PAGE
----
Iraqi troops staged on Sunday an offensive against ISIS positions south of Mosul, which is the largest city under militant control.
The step came as the U.S.-led coalition intensified its campaign against the militants on multiple fronts across their self-proclaimed caliphate.
Officers involved in the operation said Iraqi forces had advanced in tanks and armored vehicles towards the village of Haj Ali, about 60 km (40 miles) south of Mosul, under cover of coalition airstrikes and artillery fire.
Iraqi forces are also advancing on the edge of the ISIS bastion of Fallujah further south, while in Syria U.S.-backed forces are encircling the militant-held town of Manbij.
Iraqi troops were deployed to the northern Makhmour area earlier this year and launched an operation in March touting it as the beginning of a bigger campaign to retake Mosul. Since then, Iraqi forces have captured a handful of villages on the eastern bank of the river Tigris.
The commander of the operation blamed the slow pace on a lack of tanks and said he did not have enough men to hold ground after it was retaken from the militants.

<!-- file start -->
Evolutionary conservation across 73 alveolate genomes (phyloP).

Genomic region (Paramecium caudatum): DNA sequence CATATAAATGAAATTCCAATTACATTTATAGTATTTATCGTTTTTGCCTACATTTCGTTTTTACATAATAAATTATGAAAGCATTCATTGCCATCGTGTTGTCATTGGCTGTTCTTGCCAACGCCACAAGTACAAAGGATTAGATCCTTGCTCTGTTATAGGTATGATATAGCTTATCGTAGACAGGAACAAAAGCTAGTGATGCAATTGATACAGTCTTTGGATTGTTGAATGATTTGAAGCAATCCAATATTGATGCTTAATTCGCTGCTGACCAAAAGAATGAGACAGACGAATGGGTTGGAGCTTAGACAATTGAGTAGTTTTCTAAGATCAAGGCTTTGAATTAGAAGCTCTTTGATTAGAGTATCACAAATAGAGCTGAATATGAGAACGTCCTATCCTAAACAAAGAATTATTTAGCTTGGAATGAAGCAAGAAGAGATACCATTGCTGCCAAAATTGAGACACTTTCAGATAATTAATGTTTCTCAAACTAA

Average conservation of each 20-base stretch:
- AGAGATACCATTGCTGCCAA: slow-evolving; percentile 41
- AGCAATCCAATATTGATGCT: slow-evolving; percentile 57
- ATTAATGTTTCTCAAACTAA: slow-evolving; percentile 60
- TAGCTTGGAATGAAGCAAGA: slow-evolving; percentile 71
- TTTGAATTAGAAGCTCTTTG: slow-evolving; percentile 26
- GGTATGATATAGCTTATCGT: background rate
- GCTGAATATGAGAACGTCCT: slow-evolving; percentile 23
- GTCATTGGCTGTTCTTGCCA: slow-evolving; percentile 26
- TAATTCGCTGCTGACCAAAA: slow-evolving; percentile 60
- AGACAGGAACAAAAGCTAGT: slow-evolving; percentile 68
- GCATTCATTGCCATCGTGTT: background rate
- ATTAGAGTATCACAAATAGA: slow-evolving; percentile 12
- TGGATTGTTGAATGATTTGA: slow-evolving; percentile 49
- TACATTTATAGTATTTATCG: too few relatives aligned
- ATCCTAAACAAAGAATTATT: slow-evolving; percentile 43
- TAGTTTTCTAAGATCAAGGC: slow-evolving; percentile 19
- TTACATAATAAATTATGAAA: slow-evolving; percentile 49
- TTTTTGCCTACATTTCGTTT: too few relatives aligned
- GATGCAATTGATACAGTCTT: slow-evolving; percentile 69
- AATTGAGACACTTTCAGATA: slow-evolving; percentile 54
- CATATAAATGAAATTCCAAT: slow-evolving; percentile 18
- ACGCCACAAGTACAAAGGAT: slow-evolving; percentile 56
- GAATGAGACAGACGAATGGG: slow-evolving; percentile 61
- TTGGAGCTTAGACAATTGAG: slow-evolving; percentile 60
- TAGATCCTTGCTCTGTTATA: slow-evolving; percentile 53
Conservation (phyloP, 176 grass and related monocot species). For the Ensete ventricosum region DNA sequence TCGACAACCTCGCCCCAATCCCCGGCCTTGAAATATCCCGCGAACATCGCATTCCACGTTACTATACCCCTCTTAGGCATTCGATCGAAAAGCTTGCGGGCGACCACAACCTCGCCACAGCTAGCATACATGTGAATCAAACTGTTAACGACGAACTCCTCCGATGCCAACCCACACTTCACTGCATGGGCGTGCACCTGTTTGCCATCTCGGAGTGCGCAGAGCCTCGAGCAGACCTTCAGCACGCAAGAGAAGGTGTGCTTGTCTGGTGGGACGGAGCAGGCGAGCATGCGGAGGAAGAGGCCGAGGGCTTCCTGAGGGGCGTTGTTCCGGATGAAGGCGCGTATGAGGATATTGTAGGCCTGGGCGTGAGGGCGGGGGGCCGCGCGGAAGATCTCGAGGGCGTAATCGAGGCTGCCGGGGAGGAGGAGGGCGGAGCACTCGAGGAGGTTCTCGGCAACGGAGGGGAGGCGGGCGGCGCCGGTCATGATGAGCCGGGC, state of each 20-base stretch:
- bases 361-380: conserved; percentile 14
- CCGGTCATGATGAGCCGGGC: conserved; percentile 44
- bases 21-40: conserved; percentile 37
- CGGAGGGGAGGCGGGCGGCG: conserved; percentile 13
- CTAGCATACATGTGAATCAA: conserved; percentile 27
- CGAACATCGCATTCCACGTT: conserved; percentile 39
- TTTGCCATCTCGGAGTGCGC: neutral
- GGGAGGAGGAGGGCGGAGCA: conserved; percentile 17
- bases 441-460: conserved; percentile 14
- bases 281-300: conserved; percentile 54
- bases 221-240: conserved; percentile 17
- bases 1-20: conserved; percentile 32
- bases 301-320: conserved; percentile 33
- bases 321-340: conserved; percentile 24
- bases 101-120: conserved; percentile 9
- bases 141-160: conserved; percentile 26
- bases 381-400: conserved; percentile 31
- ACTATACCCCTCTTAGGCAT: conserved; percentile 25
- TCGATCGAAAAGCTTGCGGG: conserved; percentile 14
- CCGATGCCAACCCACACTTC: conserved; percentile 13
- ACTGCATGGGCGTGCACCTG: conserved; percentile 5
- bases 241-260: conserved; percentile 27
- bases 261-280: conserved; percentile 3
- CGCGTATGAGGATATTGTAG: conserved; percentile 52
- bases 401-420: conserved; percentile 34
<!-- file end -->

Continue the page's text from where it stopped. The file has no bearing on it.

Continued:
ISIS had been weakened financially by the loss of many of its oil wells and was struggling to sell oil because its convoys have been targeted by U.S.-led international coalition forces in Iraq and Syria.
Last week, an armored brigade was deployed to Makhmour, along with boats and bridges to enable troops to cross the Tigris river to the ISIS hub of Qayara on its western bank.
Qayara is home to an airfield that will serve as a pivotal staging ground for the future operation to recapture Mosul, and control of the oil town would also isolate territory the militants control further south and east.